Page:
Demographers have been for some time observing an upward trend in fertility rates, often referred to as 'the baby bounce'.
Now, it seems it is offiicial. Australia is in the midst of a baby boom according to a new report from the Producivity Commission and family benefits like the baby bonus only played a ‘modest part’.
Births in Australia are at an historical high with around 285 000 babies born in 2007. This corresponds to an estimated total fertility rate of 1.93 babies per woman, the highest since the early 1980s.
According to the report, this is not a one-off event as fertility rates have been generally rising for the last six years. Overall, the evidence suggests that after its long downward trend after the Second World War, Australia's fertility rate may have stabilised at around 1.75 to 1.9 babies per woman.
The report says that much of the increase reflects that over the last few decades, younger women postponed childbearing and many are now having these postponed babies (so-called 'recuperation').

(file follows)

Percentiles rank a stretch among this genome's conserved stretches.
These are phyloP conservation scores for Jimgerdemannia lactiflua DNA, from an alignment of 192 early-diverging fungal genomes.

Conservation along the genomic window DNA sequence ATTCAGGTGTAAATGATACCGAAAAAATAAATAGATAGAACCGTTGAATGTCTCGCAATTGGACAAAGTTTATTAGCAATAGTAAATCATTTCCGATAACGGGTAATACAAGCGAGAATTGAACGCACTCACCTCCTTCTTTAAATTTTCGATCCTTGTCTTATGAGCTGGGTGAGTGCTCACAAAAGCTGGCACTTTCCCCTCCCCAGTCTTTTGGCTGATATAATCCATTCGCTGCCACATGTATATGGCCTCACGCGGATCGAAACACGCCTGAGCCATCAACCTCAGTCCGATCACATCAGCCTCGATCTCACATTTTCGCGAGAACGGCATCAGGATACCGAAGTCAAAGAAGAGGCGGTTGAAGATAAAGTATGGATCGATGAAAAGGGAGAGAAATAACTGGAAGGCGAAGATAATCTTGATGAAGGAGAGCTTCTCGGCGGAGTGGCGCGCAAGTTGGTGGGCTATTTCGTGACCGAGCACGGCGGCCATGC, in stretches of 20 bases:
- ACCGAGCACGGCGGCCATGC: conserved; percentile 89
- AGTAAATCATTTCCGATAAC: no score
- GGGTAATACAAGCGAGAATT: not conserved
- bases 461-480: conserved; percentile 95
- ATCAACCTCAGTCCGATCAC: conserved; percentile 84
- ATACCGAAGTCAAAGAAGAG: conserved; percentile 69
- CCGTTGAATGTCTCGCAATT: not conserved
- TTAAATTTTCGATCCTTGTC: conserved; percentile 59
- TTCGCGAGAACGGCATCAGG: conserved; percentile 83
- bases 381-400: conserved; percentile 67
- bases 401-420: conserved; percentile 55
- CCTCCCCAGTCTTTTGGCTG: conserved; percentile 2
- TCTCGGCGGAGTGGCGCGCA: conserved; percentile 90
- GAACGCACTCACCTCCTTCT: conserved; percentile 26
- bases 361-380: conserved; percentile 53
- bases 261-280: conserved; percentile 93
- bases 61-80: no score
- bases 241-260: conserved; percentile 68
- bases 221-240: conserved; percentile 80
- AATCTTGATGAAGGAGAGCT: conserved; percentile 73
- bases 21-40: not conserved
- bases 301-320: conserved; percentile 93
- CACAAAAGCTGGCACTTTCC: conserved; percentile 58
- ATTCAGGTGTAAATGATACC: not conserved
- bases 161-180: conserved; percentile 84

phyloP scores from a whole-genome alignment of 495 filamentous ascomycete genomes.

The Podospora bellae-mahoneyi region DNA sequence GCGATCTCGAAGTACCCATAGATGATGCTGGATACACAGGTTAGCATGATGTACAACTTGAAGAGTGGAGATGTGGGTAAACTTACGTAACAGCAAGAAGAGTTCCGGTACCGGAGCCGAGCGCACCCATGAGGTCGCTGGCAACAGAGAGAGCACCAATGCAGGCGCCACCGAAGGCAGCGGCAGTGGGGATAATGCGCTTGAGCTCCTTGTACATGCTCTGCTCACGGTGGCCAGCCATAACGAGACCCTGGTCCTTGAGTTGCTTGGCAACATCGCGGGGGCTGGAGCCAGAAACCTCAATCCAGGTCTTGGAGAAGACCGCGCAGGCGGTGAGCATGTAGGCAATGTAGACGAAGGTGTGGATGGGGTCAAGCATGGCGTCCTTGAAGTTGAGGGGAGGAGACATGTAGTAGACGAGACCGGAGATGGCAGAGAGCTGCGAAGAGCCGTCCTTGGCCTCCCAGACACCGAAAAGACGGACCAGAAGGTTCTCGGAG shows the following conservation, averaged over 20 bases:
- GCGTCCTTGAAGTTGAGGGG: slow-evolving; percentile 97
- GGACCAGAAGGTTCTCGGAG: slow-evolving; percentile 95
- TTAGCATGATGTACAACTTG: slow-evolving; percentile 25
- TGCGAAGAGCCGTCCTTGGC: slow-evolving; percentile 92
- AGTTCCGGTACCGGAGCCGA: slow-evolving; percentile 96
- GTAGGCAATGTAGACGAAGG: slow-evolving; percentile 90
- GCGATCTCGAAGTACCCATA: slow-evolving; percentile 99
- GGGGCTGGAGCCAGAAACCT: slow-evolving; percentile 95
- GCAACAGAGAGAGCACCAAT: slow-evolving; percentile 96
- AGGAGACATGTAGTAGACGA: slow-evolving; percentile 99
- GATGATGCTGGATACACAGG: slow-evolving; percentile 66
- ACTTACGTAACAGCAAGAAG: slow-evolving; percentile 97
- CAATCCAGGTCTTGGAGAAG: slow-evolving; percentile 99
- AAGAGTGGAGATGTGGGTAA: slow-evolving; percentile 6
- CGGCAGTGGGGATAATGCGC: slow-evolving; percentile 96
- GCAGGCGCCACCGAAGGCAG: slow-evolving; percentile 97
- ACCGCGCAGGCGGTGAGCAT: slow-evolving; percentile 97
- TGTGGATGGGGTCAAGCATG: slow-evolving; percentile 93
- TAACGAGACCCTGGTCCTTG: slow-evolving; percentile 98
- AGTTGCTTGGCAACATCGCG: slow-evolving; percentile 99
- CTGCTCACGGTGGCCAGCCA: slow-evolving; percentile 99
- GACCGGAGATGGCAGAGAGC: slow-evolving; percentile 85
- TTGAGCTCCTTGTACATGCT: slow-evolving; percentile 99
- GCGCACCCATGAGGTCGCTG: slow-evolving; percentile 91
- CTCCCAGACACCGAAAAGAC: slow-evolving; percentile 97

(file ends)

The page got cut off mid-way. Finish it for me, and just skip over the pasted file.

Other reasons behind the fertility rates include buoyant economic conditions and greater access to part-time jobs which have reduced the financial risks associated with childbearing and lowered the costs associated with exiting and re-entering the labour market.
“With more flexible work arrangements, women today are more able to combine participation in the labour force with childrearing roles<” the report says.
The report says “a recent increase in the generosity of family benefits (such as family tax benefit A and the 'baby bonus'), though not targeted at fertility, is also likely to have played a part”.
However, that role has probably only been a modest one it said.
Rather than affecting fertility rate, family policies are more powerful in providing income support, improving child and parental welfare, and serving other social goals it said.
The paper is available online here.
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